Hail Mary

Leading Christian Conservative Wants You to Start Fasting to Stop Gay Marriage

Behind Tony Perkins’s call to fast for the death of gay marriage lies a fascinating theology of renunciation and despair.

If you’re a follower of Tony Perkins and the Family Research Council, it’s time to binge on those last few Twinkies.

Tuesday, April 7, is the first day of a three-week fast the social conservative leader has called so that “God will intervene to guide our Supreme Court to protect, not destroy, natural marriage as the legal standard for our nation.” It ends on April 28, the day the Supreme Court will hear oral arguments in two same-sex marriage cases.

On first blush, this sounds great to me. If fasting is an efficacious method to sway the opinion of the Almighty, then the Christian Right deserves to win. And if not, then they deserve to tire themselves out so that they can’t argue, march, picket, and yell quite as loudly. May the best worldview win!

On closer inspection, the fast is part of an increasing trend among American Evangelicals, who are quickly catching up to Orthodox Jews, Roman Catholics, Eastern Orthodox Christians, and Muslims, all of whom have fasted for religious reasons for centuries.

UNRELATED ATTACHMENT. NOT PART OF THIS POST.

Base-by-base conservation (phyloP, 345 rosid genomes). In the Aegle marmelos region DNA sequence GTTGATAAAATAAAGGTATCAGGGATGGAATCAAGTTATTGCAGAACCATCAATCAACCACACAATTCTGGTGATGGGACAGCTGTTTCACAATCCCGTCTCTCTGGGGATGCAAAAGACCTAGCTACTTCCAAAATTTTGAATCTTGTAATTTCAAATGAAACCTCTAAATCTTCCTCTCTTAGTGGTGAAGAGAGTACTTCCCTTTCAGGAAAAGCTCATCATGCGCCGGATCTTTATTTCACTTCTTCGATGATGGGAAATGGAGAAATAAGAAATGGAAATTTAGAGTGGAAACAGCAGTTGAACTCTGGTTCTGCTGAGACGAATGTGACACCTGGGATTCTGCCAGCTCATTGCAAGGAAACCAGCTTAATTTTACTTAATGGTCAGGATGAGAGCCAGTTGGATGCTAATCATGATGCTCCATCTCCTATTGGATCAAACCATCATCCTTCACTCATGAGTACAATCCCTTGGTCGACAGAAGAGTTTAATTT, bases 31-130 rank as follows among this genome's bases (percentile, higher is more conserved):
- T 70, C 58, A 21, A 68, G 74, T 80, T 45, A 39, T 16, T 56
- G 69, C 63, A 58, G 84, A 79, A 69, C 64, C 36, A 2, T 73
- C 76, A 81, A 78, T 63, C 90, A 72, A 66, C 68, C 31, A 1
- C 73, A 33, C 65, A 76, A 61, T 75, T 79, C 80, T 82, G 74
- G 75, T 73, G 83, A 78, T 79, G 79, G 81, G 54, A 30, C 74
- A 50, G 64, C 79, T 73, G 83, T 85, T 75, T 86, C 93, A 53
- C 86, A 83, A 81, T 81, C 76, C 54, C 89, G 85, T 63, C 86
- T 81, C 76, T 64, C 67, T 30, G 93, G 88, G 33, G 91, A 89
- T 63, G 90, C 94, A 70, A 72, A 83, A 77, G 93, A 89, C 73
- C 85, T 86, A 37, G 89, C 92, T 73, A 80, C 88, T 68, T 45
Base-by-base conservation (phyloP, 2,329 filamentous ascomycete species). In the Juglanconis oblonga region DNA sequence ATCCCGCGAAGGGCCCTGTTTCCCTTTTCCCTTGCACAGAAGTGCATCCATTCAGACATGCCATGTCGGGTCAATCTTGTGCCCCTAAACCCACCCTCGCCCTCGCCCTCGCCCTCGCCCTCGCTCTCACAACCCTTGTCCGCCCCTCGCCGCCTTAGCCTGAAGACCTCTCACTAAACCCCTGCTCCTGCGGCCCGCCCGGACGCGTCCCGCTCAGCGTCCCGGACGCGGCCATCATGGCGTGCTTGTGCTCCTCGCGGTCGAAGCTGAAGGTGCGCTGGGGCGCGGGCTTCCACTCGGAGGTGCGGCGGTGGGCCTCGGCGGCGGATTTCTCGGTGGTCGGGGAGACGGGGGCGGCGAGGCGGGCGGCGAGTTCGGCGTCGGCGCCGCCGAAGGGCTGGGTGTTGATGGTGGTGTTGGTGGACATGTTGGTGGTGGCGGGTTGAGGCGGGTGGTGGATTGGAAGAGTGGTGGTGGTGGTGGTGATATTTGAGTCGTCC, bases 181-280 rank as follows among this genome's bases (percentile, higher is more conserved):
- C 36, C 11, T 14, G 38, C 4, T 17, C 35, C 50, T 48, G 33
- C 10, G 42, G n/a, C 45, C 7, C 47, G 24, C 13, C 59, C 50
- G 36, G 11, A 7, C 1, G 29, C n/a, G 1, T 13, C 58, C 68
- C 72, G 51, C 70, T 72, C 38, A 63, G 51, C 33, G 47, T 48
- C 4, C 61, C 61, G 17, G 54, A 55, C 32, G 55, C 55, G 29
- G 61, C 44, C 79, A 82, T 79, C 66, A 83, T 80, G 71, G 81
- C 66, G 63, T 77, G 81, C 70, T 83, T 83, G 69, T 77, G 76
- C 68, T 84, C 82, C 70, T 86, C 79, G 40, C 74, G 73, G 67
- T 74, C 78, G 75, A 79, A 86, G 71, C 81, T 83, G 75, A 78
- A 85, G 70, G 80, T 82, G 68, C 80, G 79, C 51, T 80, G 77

Back in 1998, Pat Robertson and other Evangelical leaders called for a 40-day fast to bring about a third “spiritual revival,” rivaling the Great Awakenings of the 1730s and 1800s. Interestingly, official Republican presidential candidate Rand Paul recently called for the same thing last week.

Bill Bright of Cru—formerly Campus Crusade for Christ—joined that call, and has called fasting a “spiritual atomic bomb” in a popular online brochure. Liberty University’s Elmer Towns has authored a half-dozen books on the subject, promoting the idea that fasting leads to “spiritual breakthrough,” miracles, and the like.

It should be noted that the term “fasting” covers a lot of ground, from total abstention from food and drink to relinquishment only of certain foods, like during Lent. It could even mean simply abstaining at certain times: Religious Muslims, for example, fast during the days of Ramadan, but eat (copiously) during the nights.